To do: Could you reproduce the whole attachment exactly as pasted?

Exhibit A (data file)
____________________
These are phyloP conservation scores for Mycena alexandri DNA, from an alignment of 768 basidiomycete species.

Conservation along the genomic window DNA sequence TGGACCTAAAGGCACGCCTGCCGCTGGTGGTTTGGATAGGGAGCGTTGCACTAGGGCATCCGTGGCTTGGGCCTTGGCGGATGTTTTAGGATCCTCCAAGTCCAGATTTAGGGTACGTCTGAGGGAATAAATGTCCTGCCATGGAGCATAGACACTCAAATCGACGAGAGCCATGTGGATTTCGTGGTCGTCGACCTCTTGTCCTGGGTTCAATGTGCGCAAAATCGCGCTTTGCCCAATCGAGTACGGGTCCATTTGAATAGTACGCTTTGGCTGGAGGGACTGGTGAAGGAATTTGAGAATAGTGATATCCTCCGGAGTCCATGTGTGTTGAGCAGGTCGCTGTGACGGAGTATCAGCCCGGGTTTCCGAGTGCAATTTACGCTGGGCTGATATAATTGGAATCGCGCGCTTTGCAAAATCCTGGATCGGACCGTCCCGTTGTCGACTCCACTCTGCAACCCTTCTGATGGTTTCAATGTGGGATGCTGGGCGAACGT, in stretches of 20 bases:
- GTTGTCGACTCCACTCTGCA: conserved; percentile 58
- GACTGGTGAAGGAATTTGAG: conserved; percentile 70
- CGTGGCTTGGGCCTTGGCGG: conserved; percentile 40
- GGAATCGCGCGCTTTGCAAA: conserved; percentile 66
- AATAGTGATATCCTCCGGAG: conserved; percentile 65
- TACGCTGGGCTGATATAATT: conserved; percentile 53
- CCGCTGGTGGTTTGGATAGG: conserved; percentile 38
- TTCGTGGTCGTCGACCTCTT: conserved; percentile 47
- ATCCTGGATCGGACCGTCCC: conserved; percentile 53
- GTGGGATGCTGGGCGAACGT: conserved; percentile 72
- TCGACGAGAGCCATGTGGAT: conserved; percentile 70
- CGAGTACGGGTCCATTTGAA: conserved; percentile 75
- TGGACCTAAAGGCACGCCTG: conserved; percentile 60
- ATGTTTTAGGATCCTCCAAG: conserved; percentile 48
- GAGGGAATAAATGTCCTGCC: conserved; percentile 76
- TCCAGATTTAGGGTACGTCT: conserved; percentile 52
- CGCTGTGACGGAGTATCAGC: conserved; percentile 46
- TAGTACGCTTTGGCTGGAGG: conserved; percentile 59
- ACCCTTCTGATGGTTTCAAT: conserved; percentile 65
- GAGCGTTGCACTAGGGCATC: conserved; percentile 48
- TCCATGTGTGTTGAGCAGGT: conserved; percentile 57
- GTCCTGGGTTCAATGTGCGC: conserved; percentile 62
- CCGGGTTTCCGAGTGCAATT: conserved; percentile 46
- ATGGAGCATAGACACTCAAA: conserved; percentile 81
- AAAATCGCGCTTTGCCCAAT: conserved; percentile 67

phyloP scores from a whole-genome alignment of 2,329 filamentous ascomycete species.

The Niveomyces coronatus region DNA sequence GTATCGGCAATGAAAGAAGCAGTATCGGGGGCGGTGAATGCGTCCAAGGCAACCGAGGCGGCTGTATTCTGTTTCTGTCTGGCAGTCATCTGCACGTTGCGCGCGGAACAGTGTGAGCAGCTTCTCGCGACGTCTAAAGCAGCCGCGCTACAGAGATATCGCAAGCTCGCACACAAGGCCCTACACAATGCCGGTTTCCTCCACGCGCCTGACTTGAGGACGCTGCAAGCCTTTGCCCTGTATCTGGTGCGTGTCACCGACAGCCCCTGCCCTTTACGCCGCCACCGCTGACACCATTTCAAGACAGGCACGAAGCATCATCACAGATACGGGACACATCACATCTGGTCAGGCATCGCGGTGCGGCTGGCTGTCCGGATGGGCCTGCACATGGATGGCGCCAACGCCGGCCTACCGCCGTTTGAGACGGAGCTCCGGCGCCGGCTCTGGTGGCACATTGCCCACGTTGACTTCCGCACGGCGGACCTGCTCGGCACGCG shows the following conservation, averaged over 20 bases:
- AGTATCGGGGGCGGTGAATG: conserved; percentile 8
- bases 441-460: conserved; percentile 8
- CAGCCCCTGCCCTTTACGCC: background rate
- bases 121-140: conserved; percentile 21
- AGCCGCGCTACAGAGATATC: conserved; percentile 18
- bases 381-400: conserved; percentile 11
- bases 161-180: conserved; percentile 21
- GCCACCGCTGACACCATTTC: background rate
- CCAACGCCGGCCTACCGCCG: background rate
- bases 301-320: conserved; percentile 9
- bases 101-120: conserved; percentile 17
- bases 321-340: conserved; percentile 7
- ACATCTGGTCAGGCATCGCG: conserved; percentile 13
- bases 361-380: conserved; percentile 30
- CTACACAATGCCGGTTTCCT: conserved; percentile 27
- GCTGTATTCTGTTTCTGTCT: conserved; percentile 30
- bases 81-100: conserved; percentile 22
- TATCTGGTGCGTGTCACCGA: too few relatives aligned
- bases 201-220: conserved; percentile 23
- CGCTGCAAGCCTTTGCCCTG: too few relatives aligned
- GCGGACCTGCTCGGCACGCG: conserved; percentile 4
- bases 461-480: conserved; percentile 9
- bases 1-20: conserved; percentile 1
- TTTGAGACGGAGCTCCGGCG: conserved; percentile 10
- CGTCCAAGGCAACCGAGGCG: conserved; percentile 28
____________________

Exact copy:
These are phyloP conservation scores for Mycena alexandri DNA, from an alignment of 768 basidiomycete species.

Conservation along the genomic window DNA sequence TGGACCTAAAGGCACGCCTGCCGCTGGTGGTTTGGATAGGGAGCGTTGCACTAGGGCATCCGTGGCTTGGGCCTTGGCGGATGTTTTAGGATCCTCCAAGTCCAGATTTAGGGTACGTCTGAGGGAATAAATGTCCTGCCATGGAGCATAGACACTCAAATCGACGAGAGCCATGTGGATTTCGTGGTCGTCGACCTCTTGTCCTGGGTTCAATGTGCGCAAAATCGCGCTTTGCCCAATCGAGTACGGGTCCATTTGAATAGTACGCTTTGGCTGGAGGGACTGGTGAAGGAATTTGAGAATAGTGATATCCTCCGGAGTCCATGTGTGTTGAGCAGGTCGCTGTGACGGAGTATCAGCCCGGGTTTCCGAGTGCAATTTACGCTGGGCTGATATAATTGGAATCGCGCGCTTTGCAAAATCCTGGATCGGACCGTCCCGTTGTCGACTCCACTCTGCAACCCTTCTGATGGTTTCAATGTGGGATGCTGGGCGAACGT, in stretches of 20 bases:
- GTTGTCGACTCCACTCTGCA: conserved; percentile 58
- GACTGGTGAAGGAATTTGAG: conserved; percentile 70
- CGTGGCTTGGGCCTTGGCGG: conserved; percentile 40
- GGAATCGCGCGCTTTGCAAA: conserved; percentile 66
- AATAGTGATATCCTCCGGAG: conserved; percentile 65
- TACGCTGGGCTGATATAATT: conserved; percentile 53
- CCGCTGGTGGTTTGGATAGG: conserved; percentile 38
- TTCGTGGTCGTCGACCTCTT: conserved; percentile 47
- ATCCTGGATCGGACCGTCCC: conserved; percentile 53
- GTGGGATGCTGGGCGAACGT: conserved; percentile 72
- TCGACGAGAGCCATGTGGAT: conserved; percentile 70
- CGAGTACGGGTCCATTTGAA: conserved; percentile 75
- TGGACCTAAAGGCACGCCTG: conserved; percentile 60
- ATGTTTTAGGATCCTCCAAG: conserved; percentile 48
- GAGGGAATAAATGTCCTGCC: conserved; percentile 76
- TCCAGATTTAGGGTACGTCT: conserved; percentile 52
- CGCTGTGACGGAGTATCAGC: conserved; percentile 46
- TAGTACGCTTTGGCTGGAGG: conserved; percentile 59
- ACCCTTCTGATGGTTTCAAT: conserved; percentile 65
- GAGCGTTGCACTAGGGCATC: conserved; percentile 48
- TCCATGTGTGTTGAGCAGGT: conserved; percentile 57
- GTCCTGGGTTCAATGTGCGC: conserved; percentile 62
- CCGGGTTTCCGAGTGCAATT: conserved; percentile 46
- ATGGAGCATAGACACTCAAA: conserved; percentile 81
- AAAATCGCGCTTTGCCCAAT: conserved; percentile 67

phyloP scores from a whole-genome alignment of 2,329 filamentous ascomycete species.

The Niveomyces coronatus region DNA sequence GTATCGGCAATGAAAGAAGCAGTATCGGGGGCGGTGAATGCGTCCAAGGCAACCGAGGCGGCTGTATTCTGTTTCTGTCTGGCAGTCATCTGCACGTTGCGCGCGGAACAGTGTGAGCAGCTTCTCGCGACGTCTAAAGCAGCCGCGCTACAGAGATATCGCAAGCTCGCACACAAGGCCCTACACAATGCCGGTTTCCTCCACGCGCCTGACTTGAGGACGCTGCAAGCCTTTGCCCTGTATCTGGTGCGTGTCACCGACAGCCCCTGCCCTTTACGCCGCCACCGCTGACACCATTTCAAGACAGGCACGAAGCATCATCACAGATACGGGACACATCACATCTGGTCAGGCATCGCGGTGCGGCTGGCTGTCCGGATGGGCCTGCACATGGATGGCGCCAACGCCGGCCTACCGCCGTTTGAGACGGAGCTCCGGCGCCGGCTCTGGTGGCACATTGCCCACGTTGACTTCCGCACGGCGGACCTGCTCGGCACGCG shows the following conservation, averaged over 20 bases:
- AGTATCGGGGGCGGTGAATG: conserved; percentile 8
- bases 441-460: conserved; percentile 8
- CAGCCCCTGCCCTTTACGCC: background rate
- bases 121-140: conserved; percentile 21
- AGCCGCGCTACAGAGATATC: conserved; percentile 18
- bases 381-400: conserved; percentile 11
- bases 161-180: conserved; percentile 21
- GCCACCGCTGACACCATTTC: background rate
- CCAACGCCGGCCTACCGCCG: background rate
- bases 301-320: conserved; percentile 9
- bases 101-120: conserved; percentile 17
- bases 321-340: conserved; percentile 7
- ACATCTGGTCAGGCATCGCG: conserved; percentile 13
- bases 361-380: conserved; percentile 30
- CTACACAATGCCGGTTTCCT: conserved; percentile 27
- GCTGTATTCTGTTTCTGTCT: conserved; percentile 30
- bases 81-100: conserved; percentile 22
- TATCTGGTGCGTGTCACCGA: too few relatives aligned
- bases 201-220: conserved; percentile 23
- CGCTGCAAGCCTTTGCCCTG: too few relatives aligned
- GCGGACCTGCTCGGCACGCG: conserved; percentile 4
- bases 461-480: conserved; percentile 9
- bases 1-20: conserved; percentile 1
- TTTGAGACGGAGCTCCGGCG: conserved; percentile 10
- CGTCCAAGGCAACCGAGGCG: conserved; percentile 28